By Lesley Batchelor OBE, Director General of the Institute of Export & International Trade
There has been much stated about the pros and cons of globalisation. Critics include groups such as environmentalists, anti-poverty campaigners and, surprisingly, trade unionists.
They claim that globalisation helps the richest countries to continue to dominate world trade at the expense of developing nations. The role of Least Economically Developed Countries (LEDC) in the world market is mostly to provide the North and West with cheap labour and raw materials.
Proponents of globalisation point to the number of people worldwide who have benefited from it. According to the World Bank, between 1981 and 2010, we witnessed the single greatest decrease in material human deprivation in history. At a time when the population of the developing world has increased by almost 60%, the number of those in extreme poverty (subsisting on less than $1.25 per day) has dropped from around 50% to around 20%.
There are no guarantees that the wealth from inward investment will be used to benefit a local community. Profits are invariably sent back to the More Economically Developed Countries, where the Transnational Companies (TNC) are based. Economies of scale that the TNC can use often drive local companies out of business however, the transitory nature of the TNC is that if it becomes cheaper to manufacture elsewhere, it will close the operation with resultant job losses.
Likewise, the TNC home country may lose out in the job market to a LEDC thus creating an imbalance in both trade and social mobility.
So what is Globalisation really about and why has it happened?
Globalisation has been happening for centuries however it has sped up over the last 50 years mainly due to the rate of innovation in communication and transportation technologies. Movement of goods, people and services has never been easier, which in turn is bringing more questions about the need to trade and how to govern its growth. Freedom to trade is the cornerstone on which organisations like the World Trade Organisation (WTO) are founded, promoting free trade between 164 countries who are all committed to removing barriers between them.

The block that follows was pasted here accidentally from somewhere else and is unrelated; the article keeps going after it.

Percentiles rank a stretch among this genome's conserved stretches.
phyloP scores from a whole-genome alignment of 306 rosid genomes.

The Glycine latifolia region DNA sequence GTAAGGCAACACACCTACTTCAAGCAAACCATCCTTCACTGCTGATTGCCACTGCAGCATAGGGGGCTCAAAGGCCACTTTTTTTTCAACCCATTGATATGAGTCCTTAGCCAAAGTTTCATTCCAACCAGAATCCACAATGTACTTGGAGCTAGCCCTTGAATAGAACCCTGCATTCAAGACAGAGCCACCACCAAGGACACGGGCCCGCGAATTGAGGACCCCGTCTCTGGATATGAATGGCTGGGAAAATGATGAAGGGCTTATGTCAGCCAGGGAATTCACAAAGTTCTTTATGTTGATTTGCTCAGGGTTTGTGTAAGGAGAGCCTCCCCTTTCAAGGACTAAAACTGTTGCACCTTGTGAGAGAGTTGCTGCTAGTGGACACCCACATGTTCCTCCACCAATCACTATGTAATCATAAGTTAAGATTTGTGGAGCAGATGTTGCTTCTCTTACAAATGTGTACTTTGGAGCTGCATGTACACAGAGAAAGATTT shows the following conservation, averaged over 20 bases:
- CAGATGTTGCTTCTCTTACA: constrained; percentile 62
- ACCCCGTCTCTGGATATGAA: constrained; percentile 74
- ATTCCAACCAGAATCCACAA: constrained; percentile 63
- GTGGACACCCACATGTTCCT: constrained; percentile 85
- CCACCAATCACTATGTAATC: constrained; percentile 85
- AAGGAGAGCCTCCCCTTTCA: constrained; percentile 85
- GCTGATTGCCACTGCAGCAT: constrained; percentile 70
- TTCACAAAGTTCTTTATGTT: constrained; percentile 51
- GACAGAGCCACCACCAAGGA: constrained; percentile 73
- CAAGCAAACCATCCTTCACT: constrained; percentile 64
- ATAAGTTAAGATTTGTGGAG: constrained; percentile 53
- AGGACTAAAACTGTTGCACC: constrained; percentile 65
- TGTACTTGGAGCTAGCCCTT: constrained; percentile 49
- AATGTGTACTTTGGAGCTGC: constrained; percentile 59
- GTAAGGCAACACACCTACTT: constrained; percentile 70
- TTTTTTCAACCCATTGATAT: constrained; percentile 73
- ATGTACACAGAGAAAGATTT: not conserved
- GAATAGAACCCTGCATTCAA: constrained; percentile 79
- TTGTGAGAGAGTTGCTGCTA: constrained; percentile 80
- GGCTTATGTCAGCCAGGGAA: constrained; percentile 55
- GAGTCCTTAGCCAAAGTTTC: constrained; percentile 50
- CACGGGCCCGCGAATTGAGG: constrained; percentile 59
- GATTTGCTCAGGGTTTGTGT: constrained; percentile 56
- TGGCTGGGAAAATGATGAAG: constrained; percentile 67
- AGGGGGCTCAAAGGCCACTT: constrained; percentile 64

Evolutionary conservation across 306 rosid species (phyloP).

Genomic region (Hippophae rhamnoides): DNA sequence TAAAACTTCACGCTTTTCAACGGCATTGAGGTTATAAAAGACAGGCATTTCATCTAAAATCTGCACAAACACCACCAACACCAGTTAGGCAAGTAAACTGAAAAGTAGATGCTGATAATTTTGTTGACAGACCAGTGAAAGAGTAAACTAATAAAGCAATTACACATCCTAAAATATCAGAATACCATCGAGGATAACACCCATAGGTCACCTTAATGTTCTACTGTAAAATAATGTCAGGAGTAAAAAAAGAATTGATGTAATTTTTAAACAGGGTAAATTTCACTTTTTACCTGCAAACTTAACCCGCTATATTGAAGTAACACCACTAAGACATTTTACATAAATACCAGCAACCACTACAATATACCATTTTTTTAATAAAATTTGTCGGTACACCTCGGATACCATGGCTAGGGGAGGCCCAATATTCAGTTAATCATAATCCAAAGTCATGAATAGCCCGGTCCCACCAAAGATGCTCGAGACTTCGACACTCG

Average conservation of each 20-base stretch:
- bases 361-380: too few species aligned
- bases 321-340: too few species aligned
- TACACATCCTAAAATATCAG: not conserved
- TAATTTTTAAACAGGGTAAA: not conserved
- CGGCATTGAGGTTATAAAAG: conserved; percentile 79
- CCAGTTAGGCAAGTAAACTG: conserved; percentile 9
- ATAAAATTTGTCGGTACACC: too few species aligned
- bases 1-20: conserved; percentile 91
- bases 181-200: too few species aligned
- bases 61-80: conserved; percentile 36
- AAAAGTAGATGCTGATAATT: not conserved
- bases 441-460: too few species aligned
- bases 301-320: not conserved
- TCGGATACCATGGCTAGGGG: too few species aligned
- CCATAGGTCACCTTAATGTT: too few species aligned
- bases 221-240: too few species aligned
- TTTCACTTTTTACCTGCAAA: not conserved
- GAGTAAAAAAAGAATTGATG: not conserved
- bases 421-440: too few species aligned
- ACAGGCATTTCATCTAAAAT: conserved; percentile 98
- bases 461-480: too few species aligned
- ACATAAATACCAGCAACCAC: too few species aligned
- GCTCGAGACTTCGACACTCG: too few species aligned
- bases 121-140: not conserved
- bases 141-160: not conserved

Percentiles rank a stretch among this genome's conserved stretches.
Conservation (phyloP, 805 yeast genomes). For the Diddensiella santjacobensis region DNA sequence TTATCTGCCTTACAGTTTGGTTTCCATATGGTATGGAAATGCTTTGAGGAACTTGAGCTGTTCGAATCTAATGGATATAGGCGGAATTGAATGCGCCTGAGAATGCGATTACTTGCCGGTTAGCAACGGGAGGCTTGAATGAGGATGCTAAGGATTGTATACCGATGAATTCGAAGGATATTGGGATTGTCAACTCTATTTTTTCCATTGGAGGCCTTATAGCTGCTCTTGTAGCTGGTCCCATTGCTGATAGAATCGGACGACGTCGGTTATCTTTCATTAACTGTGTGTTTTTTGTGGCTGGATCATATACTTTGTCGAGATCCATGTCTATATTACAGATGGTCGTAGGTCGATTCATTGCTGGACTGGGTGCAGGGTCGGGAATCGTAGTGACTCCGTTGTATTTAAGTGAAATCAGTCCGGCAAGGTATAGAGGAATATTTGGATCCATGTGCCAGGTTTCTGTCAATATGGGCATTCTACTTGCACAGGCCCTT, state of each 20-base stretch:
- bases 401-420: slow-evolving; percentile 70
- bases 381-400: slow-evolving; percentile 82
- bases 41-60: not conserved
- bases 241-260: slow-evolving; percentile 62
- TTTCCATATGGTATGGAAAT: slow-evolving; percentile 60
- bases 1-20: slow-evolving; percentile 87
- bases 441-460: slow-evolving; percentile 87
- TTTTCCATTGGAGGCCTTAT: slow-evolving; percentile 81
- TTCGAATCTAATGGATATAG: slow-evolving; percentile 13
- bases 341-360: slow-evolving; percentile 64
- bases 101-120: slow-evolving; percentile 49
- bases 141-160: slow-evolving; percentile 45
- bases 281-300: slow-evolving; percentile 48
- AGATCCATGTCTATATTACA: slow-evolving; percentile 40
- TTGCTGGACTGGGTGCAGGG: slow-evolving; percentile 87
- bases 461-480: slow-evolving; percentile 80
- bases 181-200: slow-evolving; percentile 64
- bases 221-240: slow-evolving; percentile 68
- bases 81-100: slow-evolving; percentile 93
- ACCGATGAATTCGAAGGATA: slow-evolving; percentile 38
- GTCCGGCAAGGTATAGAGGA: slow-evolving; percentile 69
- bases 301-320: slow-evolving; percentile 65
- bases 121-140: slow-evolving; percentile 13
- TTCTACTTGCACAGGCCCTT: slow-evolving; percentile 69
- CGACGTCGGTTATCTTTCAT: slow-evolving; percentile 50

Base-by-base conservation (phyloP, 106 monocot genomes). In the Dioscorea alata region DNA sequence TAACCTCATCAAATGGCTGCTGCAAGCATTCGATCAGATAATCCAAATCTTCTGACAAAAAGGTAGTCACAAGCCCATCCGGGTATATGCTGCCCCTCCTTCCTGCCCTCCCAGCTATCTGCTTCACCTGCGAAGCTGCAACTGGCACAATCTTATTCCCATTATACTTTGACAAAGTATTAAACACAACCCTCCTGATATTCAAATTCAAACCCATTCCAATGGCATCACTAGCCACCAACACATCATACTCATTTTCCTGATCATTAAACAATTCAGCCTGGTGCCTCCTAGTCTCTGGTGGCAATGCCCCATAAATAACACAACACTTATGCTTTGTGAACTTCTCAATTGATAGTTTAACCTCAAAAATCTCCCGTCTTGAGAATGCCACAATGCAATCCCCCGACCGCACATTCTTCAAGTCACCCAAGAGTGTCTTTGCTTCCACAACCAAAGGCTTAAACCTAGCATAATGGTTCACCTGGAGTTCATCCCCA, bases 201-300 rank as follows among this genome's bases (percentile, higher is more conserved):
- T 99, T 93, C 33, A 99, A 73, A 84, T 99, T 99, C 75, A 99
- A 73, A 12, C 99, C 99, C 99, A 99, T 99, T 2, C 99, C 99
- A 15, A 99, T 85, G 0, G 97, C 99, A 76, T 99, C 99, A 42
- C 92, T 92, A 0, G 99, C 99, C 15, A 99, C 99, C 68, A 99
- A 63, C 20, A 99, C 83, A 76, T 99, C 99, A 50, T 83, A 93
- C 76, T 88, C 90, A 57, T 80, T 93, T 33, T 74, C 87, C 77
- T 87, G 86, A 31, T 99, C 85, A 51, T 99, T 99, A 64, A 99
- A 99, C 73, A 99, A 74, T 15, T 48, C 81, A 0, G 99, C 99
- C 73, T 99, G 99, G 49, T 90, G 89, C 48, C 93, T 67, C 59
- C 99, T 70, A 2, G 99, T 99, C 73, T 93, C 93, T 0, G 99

The biggest companies are no longer national but multi-national corporations with subsidiaries in many countries (TNCs). Although globalisation is probably helping to create more wealth in developing countries, it is not helping to close the gap between the world’s poorest countries and the world’s richest. Unsurprisingly, the majority of TNCs are based in the US and UK.
Factors attracting TNCs to a country include cheap raw materials and labour supply, good transport links and infrastructure and access to markets where the goods are sold. These factors can be seen in many emerging markets and are often linked to the rising middle classes in these markets. With hundreds of millions of people estimated to join the middle classes in Africa, South America, China and India, the opportunities are very tempting for UK and US companies.
Is globalisation really so bad?
Given the sheer number of people that have been lifted out of absolute poverty and especially now, when our own economy is beginning to feel so fragile and vulnerable, can we afford to start worrying about the impacts of globalisation at this stage?
Are we not just part of a moving system of civilisation that sees cultures, empires and regimes ebb and fall? Of course, if that was simply the case this would all be quite straightforward, however, the next stage of globalisation begins skewing market forces that can take their toll as internationalisation steps in.
So, “drawbridge up versus drawbridge down”, as the Economist recently wrote. The fact is, along with boosting our country’s economic resilience and addressing global challenges such as climate change, promoting economic integration is one of our three strategic priorities.
Surely, economic integration can be a powerful force promoting efficient markets and reform? We have seen that globalisation increases competition in product markets, it widens the range of financing sources available for investment, it allows countries to opt into institutional arrangements of a higher standard and it imposes strict discipline on governance, legal, regulatory and other institutions.
Openness to international markets, globalisation if you will, also spurs investment and innovation within businesses and economies as a whole. Economic integration, and through it globalisation, empowers entrepreneurs and consumers alike. They also create new incentives and opportunities for everybody involved in a modern economy.
So let’s support integration through cross-border financial flows and investment, trade finance, infrastructure, improved skills and standards in SMEs, policy dialogue and partnerships with institutional investors. This may not be the best time to change the plan.